Our customers often ask us what's the best workflow for working with Scrapy projects. A popular approach we have seen and used in the past is to split the spiders folder (typically project/spiders) into two folders: project/spiders_prod and project/spiders_dev, and use the SPIDER_MODULES setting to control which spiders are loaded on each environment. This works reasonably well until you have to make changes to common code used by many spiders (ie. code outside the spiders folder), for example, common base spiders.
Nowadays, DVCs (in particular, git) have become more popular and people are quite used to branching, so we recommend using a simple git workflow (similar to GitHub flow) where you branch for every change you make. You keep all changes in a branch while they're being tested and finally merge to master when they're finished. This means that the master branch is always stable and contains only "production-ready" spiders.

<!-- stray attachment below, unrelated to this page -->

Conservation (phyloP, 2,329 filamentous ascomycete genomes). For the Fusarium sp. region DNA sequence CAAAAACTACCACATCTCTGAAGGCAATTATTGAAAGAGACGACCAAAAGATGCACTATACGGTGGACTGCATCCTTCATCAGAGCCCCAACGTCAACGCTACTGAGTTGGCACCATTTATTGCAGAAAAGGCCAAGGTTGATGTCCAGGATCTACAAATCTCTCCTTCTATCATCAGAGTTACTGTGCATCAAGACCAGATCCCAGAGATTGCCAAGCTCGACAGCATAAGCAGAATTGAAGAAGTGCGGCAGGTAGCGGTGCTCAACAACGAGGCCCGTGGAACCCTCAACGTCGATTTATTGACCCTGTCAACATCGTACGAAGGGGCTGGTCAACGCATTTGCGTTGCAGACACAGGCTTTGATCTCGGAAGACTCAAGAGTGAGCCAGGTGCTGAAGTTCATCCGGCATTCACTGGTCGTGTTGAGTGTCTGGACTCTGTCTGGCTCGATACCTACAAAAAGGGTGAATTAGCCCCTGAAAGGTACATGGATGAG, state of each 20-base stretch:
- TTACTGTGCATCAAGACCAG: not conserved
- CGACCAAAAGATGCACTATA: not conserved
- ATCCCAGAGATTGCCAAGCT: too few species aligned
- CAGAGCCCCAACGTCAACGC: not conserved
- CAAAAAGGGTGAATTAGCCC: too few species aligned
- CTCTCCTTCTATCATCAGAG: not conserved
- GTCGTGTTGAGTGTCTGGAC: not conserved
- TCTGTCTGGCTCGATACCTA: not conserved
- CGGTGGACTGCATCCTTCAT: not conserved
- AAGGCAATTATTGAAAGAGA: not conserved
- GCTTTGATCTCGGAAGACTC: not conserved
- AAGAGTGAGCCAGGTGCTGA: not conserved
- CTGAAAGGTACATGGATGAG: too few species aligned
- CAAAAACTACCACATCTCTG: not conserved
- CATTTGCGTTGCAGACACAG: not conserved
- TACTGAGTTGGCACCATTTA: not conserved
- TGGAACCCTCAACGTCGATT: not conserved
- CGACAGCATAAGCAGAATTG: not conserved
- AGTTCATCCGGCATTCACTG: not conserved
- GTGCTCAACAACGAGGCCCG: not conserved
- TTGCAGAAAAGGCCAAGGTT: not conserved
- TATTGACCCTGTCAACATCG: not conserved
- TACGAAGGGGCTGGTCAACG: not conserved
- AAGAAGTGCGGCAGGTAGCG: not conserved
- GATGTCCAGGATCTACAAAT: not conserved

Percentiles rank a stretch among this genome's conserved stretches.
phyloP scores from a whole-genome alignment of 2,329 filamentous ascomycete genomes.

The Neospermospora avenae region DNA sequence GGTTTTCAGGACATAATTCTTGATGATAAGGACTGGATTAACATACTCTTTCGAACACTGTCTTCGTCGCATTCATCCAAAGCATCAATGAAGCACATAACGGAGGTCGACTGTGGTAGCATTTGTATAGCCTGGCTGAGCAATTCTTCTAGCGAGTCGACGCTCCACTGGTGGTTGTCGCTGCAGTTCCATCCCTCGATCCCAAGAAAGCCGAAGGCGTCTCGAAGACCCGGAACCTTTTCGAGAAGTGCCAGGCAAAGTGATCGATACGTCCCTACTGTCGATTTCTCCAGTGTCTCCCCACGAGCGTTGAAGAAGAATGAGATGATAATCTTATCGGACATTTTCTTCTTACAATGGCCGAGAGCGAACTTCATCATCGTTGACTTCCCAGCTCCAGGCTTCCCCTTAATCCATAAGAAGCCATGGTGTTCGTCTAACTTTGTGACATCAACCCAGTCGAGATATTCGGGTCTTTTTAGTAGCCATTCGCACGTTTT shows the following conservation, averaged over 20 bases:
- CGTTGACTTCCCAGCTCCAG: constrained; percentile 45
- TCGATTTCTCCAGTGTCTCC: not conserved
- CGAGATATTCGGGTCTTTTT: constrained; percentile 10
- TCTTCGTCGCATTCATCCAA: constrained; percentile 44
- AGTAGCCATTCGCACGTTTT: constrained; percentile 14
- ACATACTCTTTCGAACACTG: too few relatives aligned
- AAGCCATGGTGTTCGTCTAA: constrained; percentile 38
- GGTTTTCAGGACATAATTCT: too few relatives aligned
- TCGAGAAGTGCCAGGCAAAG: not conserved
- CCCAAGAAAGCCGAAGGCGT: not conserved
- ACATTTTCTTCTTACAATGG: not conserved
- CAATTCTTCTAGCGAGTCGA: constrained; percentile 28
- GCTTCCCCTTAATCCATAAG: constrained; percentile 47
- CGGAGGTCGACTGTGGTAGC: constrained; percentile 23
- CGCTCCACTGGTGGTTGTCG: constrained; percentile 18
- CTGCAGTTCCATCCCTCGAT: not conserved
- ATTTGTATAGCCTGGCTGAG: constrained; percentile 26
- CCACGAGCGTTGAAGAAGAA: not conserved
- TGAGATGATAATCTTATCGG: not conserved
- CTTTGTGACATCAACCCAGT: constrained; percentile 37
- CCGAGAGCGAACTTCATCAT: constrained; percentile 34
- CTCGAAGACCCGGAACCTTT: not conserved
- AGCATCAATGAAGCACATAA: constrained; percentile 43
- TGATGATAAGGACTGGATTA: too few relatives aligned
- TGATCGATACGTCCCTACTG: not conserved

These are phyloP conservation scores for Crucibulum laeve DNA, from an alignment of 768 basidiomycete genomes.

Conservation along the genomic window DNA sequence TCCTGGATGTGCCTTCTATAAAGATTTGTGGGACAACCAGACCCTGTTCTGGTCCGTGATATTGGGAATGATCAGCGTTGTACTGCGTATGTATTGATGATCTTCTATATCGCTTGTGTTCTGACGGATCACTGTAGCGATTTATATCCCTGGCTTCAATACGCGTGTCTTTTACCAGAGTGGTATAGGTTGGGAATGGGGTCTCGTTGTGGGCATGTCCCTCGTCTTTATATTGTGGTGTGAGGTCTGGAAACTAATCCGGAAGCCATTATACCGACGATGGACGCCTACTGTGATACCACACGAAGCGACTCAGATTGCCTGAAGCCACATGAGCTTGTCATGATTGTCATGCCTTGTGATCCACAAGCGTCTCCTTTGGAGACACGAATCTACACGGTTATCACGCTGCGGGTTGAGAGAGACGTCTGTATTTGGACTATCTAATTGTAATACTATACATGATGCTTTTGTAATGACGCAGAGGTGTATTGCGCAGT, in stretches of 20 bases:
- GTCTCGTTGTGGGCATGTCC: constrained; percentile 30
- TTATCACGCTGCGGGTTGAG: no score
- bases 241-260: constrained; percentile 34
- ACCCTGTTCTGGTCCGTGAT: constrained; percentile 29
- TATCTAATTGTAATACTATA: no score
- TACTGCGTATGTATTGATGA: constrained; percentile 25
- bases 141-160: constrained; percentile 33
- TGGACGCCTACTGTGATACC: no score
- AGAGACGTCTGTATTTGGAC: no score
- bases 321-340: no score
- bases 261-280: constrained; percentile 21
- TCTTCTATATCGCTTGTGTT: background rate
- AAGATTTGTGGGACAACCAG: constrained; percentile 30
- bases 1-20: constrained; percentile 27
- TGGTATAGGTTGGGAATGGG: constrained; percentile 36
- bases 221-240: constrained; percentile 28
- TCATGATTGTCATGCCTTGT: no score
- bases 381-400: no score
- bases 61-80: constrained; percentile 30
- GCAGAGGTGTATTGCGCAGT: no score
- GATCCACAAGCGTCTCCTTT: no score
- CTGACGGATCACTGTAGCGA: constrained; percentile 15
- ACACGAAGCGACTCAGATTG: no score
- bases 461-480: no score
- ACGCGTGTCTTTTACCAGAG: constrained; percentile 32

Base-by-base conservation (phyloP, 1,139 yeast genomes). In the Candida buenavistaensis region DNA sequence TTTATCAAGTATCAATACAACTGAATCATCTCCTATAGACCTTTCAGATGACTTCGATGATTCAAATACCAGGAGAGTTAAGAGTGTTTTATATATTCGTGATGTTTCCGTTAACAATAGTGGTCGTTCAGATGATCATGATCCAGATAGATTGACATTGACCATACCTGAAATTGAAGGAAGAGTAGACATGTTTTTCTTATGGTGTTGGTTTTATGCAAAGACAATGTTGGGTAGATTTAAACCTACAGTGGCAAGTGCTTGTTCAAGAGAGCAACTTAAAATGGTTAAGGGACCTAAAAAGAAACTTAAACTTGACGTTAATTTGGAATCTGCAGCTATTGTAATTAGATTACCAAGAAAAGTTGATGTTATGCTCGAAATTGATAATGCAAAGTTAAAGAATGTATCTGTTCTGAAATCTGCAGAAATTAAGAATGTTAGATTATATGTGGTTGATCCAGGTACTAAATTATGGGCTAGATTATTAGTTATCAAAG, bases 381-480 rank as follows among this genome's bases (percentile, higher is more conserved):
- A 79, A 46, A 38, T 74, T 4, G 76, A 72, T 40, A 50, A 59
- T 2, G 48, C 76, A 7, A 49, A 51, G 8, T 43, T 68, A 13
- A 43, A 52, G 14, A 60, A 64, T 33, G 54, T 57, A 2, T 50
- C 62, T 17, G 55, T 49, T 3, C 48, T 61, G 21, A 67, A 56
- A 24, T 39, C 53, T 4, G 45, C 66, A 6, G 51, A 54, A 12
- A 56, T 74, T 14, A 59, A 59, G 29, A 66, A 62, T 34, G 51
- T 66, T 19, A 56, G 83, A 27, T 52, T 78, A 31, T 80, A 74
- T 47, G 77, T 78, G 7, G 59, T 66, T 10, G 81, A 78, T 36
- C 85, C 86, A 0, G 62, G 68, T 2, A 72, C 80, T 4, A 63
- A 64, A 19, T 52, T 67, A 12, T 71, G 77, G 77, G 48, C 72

If you are using our Scrapy Cloud platform, you can have 2 projects (myproject-dev, myproject-prod) and use myproject-dev to test the changes in your branch. scrapy deploy in Scrapy 0.17 now adds the branch name to the version name (when using version=GIT or version=HG), so you can see which branch you are going to run directly on the panel. This is particularly useful with large teams working on a single Scrapy project, to avoid stepping into each other when making changes to common code.
Here is a concrete example to illustrate how this workflow works:y
git checkout -b issue123
scrapy deploy dev
git checkout master git merge issue123 git pull # make sure to pull latest code before deploying scrapy deploy prod
We recommend you keep your common spiders well-tested and use Spider Contracts extensively to test your final spiders. Otherwise, experience tells us that base spiders end up being copied (instead of reused) out of fear of breaking old spiders that depend on them, thus turning their maintenance into a nightmare.